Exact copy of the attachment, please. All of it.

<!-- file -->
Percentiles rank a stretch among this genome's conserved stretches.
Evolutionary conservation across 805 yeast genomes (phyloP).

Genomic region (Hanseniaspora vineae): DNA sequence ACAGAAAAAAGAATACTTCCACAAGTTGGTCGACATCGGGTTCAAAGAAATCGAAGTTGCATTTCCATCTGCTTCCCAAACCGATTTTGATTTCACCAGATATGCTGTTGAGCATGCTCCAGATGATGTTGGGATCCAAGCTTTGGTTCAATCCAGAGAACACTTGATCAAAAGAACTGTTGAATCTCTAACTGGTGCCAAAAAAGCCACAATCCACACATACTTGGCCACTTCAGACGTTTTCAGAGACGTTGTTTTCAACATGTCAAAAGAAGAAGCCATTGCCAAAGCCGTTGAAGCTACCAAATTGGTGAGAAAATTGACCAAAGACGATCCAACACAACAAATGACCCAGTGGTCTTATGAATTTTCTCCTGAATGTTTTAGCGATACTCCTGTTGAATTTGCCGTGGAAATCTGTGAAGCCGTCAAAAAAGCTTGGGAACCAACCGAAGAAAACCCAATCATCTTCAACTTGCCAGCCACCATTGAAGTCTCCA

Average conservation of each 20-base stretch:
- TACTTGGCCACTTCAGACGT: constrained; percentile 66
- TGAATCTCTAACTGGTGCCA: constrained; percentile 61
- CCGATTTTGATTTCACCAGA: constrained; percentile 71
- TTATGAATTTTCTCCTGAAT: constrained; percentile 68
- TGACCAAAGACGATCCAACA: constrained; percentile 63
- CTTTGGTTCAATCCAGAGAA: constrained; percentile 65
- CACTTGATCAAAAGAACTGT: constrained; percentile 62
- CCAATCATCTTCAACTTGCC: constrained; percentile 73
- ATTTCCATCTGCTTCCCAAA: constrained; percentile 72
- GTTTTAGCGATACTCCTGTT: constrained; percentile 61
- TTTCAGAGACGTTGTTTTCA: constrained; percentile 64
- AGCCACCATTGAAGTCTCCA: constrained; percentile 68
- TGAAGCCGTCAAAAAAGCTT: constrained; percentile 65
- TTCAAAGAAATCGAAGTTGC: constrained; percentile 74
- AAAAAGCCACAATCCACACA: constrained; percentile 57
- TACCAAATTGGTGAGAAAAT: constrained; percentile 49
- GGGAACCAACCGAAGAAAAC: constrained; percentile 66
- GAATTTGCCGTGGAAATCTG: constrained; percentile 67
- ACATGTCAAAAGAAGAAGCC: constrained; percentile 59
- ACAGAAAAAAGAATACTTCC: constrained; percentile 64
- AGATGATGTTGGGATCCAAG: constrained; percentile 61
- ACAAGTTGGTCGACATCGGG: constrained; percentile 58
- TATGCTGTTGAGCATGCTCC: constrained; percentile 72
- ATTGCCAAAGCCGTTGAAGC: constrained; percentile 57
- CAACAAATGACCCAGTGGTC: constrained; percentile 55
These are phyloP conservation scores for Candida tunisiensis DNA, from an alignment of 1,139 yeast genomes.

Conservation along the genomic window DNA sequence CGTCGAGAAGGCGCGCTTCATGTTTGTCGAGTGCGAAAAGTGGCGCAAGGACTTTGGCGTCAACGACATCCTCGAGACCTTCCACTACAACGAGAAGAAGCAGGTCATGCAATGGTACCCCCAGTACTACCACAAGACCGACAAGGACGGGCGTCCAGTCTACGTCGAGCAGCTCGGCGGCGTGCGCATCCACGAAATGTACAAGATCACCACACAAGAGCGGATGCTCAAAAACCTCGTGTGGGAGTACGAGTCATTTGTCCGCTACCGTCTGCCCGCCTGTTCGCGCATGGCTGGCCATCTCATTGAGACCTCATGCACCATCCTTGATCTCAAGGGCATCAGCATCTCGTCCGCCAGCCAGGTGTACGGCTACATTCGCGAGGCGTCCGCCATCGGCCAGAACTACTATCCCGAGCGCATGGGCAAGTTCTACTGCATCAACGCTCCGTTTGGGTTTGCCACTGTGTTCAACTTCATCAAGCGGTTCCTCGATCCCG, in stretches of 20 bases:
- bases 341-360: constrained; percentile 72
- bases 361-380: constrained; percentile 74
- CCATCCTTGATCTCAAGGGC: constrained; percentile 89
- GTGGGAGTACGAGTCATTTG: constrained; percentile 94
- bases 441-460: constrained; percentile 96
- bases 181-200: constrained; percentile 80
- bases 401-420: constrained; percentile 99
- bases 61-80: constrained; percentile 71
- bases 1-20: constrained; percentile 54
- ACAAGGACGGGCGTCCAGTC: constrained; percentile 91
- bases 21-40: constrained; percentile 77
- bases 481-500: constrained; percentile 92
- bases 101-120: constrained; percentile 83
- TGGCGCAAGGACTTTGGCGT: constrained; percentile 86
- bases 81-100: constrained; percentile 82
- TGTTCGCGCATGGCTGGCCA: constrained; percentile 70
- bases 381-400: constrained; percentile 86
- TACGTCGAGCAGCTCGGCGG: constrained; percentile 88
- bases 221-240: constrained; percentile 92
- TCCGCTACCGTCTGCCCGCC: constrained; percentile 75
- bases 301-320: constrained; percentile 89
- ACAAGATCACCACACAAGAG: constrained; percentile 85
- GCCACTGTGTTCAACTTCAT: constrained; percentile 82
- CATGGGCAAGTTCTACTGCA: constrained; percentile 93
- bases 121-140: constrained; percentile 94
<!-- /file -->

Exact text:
Percentiles rank a stretch among this genome's conserved stretches.
Evolutionary conservation across 805 yeast genomes (phyloP).

Genomic region (Hanseniaspora vineae): DNA sequence ACAGAAAAAAGAATACTTCCACAAGTTGGTCGACATCGGGTTCAAAGAAATCGAAGTTGCATTTCCATCTGCTTCCCAAACCGATTTTGATTTCACCAGATATGCTGTTGAGCATGCTCCAGATGATGTTGGGATCCAAGCTTTGGTTCAATCCAGAGAACACTTGATCAAAAGAACTGTTGAATCTCTAACTGGTGCCAAAAAAGCCACAATCCACACATACTTGGCCACTTCAGACGTTTTCAGAGACGTTGTTTTCAACATGTCAAAAGAAGAAGCCATTGCCAAAGCCGTTGAAGCTACCAAATTGGTGAGAAAATTGACCAAAGACGATCCAACACAACAAATGACCCAGTGGTCTTATGAATTTTCTCCTGAATGTTTTAGCGATACTCCTGTTGAATTTGCCGTGGAAATCTGTGAAGCCGTCAAAAAAGCTTGGGAACCAACCGAAGAAAACCCAATCATCTTCAACTTGCCAGCCACCATTGAAGTCTCCA

Average conservation of each 20-base stretch:
- TACTTGGCCACTTCAGACGT: constrained; percentile 66
- TGAATCTCTAACTGGTGCCA: constrained; percentile 61
- CCGATTTTGATTTCACCAGA: constrained; percentile 71
- TTATGAATTTTCTCCTGAAT: constrained; percentile 68
- TGACCAAAGACGATCCAACA: constrained; percentile 63
- CTTTGGTTCAATCCAGAGAA: constrained; percentile 65
- CACTTGATCAAAAGAACTGT: constrained; percentile 62
- CCAATCATCTTCAACTTGCC: constrained; percentile 73
- ATTTCCATCTGCTTCCCAAA: constrained; percentile 72
- GTTTTAGCGATACTCCTGTT: constrained; percentile 61
- TTTCAGAGACGTTGTTTTCA: constrained; percentile 64
- AGCCACCATTGAAGTCTCCA: constrained; percentile 68
- TGAAGCCGTCAAAAAAGCTT: constrained; percentile 65
- TTCAAAGAAATCGAAGTTGC: constrained; percentile 74
- AAAAAGCCACAATCCACACA: constrained; percentile 57
- TACCAAATTGGTGAGAAAAT: constrained; percentile 49
- GGGAACCAACCGAAGAAAAC: constrained; percentile 66
- GAATTTGCCGTGGAAATCTG: constrained; percentile 67
- ACATGTCAAAAGAAGAAGCC: constrained; percentile 59
- ACAGAAAAAAGAATACTTCC: constrained; percentile 64
- AGATGATGTTGGGATCCAAG: constrained; percentile 61
- ACAAGTTGGTCGACATCGGG: constrained; percentile 58
- TATGCTGTTGAGCATGCTCC: constrained; percentile 72
- ATTGCCAAAGCCGTTGAAGC: constrained; percentile 57
- CAACAAATGACCCAGTGGTC: constrained; percentile 55
These are phyloP conservation scores for Candida tunisiensis DNA, from an alignment of 1,139 yeast genomes.

Conservation along the genomic window DNA sequence CGTCGAGAAGGCGCGCTTCATGTTTGTCGAGTGCGAAAAGTGGCGCAAGGACTTTGGCGTCAACGACATCCTCGAGACCTTCCACTACAACGAGAAGAAGCAGGTCATGCAATGGTACCCCCAGTACTACCACAAGACCGACAAGGACGGGCGTCCAGTCTACGTCGAGCAGCTCGGCGGCGTGCGCATCCACGAAATGTACAAGATCACCACACAAGAGCGGATGCTCAAAAACCTCGTGTGGGAGTACGAGTCATTTGTCCGCTACCGTCTGCCCGCCTGTTCGCGCATGGCTGGCCATCTCATTGAGACCTCATGCACCATCCTTGATCTCAAGGGCATCAGCATCTCGTCCGCCAGCCAGGTGTACGGCTACATTCGCGAGGCGTCCGCCATCGGCCAGAACTACTATCCCGAGCGCATGGGCAAGTTCTACTGCATCAACGCTCCGTTTGGGTTTGCCACTGTGTTCAACTTCATCAAGCGGTTCCTCGATCCCG, in stretches of 20 bases:
- bases 341-360: constrained; percentile 72
- bases 361-380: constrained; percentile 74
- CCATCCTTGATCTCAAGGGC: constrained; percentile 89
- GTGGGAGTACGAGTCATTTG: constrained; percentile 94
- bases 441-460: constrained; percentile 96
- bases 181-200: constrained; percentile 80
- bases 401-420: constrained; percentile 99
- bases 61-80: constrained; percentile 71
- bases 1-20: constrained; percentile 54
- ACAAGGACGGGCGTCCAGTC: constrained; percentile 91
- bases 21-40: constrained; percentile 77
- bases 481-500: constrained; percentile 92
- bases 101-120: constrained; percentile 83
- TGGCGCAAGGACTTTGGCGT: constrained; percentile 86
- bases 81-100: constrained; percentile 82
- TGTTCGCGCATGGCTGGCCA: constrained; percentile 70
- bases 381-400: constrained; percentile 86
- TACGTCGAGCAGCTCGGCGG: constrained; percentile 88
- bases 221-240: constrained; percentile 92
- TCCGCTACCGTCTGCCCGCC: constrained; percentile 75
- bases 301-320: constrained; percentile 89
- ACAAGATCACCACACAAGAG: constrained; percentile 85
- GCCACTGTGTTCAACTTCAT: constrained; percentile 82
- CATGGGCAAGTTCTACTGCA: constrained; percentile 93
- bases 121-140: constrained; percentile 94